O’Donnell: "You can buy a gun in America and it is not licensed. We can't trace who bought it, who owned it or who is responsible. That’s wrong."
This is a tired argument by the gun control crowd. If you have to get a licence to drive, why not to own a gun? The simple answer is that driving a car is a privilege, not a right. Whether O’Donnell likes it or not, the right to own a gun is in the Second Amendment of the Constitution.
A few minutes later, the discussion turned to what would have happened if the shooter didn’t have a gun. Once again, it was left to Hasselbeck to make the obvious point:
O’Donnell: "If the man had a knife and he walked in there and there were adult women there and the man said I would like the women to leave because I'm going to keep the girls, I guarantee you, if that man did not have a gun, the mothers who were the teachers in that school would never have left those children alone in that room. Never."
Hasselbeck: "What if they had a gun? What if- Hang on, let's just flip it. I’m saying, let’s discuss all sides. What if, What if those women had guns on them and were able to defend themselves?"
O’Donnell: So you’re saying, you think we should arm teachers?"
Hasselbeck: "I'm not saying teachers should be armed. I'm just giving you the flip side of this situation-"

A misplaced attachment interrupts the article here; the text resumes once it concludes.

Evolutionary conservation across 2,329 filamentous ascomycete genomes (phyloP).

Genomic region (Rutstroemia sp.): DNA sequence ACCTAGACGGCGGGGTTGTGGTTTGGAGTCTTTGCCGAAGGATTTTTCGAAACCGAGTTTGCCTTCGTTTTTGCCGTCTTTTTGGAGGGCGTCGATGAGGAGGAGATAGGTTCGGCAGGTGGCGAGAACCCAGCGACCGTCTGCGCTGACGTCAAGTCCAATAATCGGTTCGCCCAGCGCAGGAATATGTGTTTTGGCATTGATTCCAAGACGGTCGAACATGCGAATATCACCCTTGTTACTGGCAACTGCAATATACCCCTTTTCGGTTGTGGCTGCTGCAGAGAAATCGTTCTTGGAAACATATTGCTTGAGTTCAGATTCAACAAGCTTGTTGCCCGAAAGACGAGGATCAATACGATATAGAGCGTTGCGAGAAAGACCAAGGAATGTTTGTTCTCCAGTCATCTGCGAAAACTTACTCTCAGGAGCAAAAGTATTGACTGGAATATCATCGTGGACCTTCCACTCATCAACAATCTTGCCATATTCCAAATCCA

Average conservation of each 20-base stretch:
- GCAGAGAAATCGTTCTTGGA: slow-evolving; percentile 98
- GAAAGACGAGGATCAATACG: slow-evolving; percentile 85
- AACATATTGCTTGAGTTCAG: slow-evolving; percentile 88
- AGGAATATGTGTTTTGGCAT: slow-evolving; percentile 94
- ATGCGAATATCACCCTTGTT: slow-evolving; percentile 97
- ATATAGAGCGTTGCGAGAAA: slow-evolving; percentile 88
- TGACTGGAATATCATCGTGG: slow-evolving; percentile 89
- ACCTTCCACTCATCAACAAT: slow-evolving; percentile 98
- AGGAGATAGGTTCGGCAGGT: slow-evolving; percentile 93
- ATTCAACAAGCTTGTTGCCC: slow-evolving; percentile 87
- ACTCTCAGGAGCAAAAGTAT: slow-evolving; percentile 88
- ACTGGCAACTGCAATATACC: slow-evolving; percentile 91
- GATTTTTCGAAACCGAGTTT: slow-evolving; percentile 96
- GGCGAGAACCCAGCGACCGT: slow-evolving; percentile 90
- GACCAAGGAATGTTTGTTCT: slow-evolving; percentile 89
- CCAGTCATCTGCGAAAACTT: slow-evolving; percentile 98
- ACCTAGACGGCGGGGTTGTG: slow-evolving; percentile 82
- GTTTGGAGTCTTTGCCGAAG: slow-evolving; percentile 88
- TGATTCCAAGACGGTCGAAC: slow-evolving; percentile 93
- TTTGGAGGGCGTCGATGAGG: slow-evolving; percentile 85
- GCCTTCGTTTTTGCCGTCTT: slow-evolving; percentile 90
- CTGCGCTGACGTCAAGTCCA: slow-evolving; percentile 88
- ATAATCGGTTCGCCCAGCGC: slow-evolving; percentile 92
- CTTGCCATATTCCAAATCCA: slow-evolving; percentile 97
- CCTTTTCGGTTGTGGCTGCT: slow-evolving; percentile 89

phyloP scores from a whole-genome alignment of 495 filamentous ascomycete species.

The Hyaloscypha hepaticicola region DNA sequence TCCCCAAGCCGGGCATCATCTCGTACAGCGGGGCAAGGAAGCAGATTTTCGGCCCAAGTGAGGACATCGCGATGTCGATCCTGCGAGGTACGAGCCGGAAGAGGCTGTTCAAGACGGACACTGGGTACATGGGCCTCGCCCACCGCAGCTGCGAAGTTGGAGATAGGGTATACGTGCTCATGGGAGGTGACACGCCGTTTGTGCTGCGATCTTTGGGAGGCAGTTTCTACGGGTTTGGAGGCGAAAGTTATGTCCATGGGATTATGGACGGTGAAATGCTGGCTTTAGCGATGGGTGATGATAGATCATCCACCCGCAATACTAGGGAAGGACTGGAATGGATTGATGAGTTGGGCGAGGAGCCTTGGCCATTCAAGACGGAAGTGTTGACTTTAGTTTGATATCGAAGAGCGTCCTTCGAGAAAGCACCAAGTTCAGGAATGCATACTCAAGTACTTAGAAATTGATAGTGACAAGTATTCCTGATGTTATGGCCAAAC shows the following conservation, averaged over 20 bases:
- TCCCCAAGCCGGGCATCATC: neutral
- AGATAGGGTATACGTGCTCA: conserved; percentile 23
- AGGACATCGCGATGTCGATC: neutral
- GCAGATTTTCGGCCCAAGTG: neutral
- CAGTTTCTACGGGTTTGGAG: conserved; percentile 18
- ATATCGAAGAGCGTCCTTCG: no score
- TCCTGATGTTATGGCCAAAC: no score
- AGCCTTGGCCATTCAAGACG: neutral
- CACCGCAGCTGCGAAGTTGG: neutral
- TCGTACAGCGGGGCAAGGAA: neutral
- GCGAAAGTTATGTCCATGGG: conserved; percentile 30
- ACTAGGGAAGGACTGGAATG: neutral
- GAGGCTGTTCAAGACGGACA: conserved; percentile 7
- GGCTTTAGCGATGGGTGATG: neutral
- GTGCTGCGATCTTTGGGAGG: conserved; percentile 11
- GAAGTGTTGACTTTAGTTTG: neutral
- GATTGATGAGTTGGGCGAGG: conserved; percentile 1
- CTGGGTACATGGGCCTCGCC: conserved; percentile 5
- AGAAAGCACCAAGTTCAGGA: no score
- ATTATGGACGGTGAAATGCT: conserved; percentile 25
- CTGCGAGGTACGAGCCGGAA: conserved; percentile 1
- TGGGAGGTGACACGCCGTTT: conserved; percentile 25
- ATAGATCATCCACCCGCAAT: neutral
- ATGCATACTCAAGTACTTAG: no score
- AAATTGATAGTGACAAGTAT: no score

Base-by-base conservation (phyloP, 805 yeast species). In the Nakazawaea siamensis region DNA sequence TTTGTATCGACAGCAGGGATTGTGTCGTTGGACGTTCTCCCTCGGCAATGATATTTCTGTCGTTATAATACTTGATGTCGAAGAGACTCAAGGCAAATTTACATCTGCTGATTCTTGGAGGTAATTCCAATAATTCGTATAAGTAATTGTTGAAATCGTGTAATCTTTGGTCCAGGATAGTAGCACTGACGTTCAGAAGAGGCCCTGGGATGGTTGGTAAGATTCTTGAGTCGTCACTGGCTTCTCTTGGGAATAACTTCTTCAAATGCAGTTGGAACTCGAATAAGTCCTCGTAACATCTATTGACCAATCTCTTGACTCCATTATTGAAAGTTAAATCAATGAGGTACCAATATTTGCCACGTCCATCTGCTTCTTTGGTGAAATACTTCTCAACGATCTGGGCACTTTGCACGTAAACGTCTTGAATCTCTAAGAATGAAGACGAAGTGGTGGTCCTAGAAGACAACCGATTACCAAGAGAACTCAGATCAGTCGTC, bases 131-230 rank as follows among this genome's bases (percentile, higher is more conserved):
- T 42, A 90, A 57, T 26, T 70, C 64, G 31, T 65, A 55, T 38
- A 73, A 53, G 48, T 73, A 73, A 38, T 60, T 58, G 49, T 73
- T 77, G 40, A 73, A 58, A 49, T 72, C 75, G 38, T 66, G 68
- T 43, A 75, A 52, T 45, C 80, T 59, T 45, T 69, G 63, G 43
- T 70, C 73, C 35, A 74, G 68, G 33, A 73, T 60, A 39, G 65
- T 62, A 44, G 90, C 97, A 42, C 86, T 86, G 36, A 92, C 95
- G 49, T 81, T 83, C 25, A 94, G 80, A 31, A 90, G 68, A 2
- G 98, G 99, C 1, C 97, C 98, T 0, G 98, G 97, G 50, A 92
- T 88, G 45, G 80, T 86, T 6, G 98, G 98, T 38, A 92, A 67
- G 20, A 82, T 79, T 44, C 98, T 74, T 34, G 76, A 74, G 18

O’Donnell: "But the flip side is you’re saying-"
Hasselbeck: "-that is a lot of times guns are used to protect people, so we can’t be so extreme."
Co-host Joy Behar, a short time later, brought up the second liberal cliche about guns:
Behar: "I think people want to hunt, that's a right as you’re describing with their rifles. Why do they need an AK--47? Are these deer in the Israeli army?"
Behar: "What is the purpose of a machine gun to hunt with? Now that should be outlawed. Do you agree?"
Walters: Most people do not hunt with-"
Hasselbeck: "I would agree with that. And if you're a good hunter, you don't need that type of weapon."
Walters: "They don't hunt with machine guns."
Yes, surprisingly, Barbara Walters provided the voice of reason. Hunters don’t use machine guns to kill deer. But why would anyone expect Joy Behar to know that? All she knows about hunters are the grotesque stereotypes that people like Rosie O’Donnell propagate. O’Donnell demonstrated clear ignorance about firearms with her next point:
O’Donnell: "But Barbara Walters. In America, it’s shocking that one is able to purchase an AK-47."
Walters: I’m agreeing with you."
Behar: "Why do they have them?"
O’Donnell: "Right. Because it is a $6 billion industry. And they have way too much power in a democracy, if you ask me."
In fact, it is very difficult to purchase an AK-47. But, again, why expect Rosie O’Donnell to be knowledgeable about a subject? It’s so much more fun to be emotional.
Hasselbeck’s reply, and Rosie's closing comment, hinted that viewers have not seen the last of such fierce debates on the ABC program:
Hasselbeck: "Well, the problem is statistics too. Because if you have restrictions, um, on guns, are not showing the results we’d like. You know what I mean?"
O’Donnell: "Well, you’re wrong, Elisabeth. And I’ll give you all the information at the commercial. We’re going to take a break and come back after this with more hot topics to annoy, I’m sure, a lot of people at home."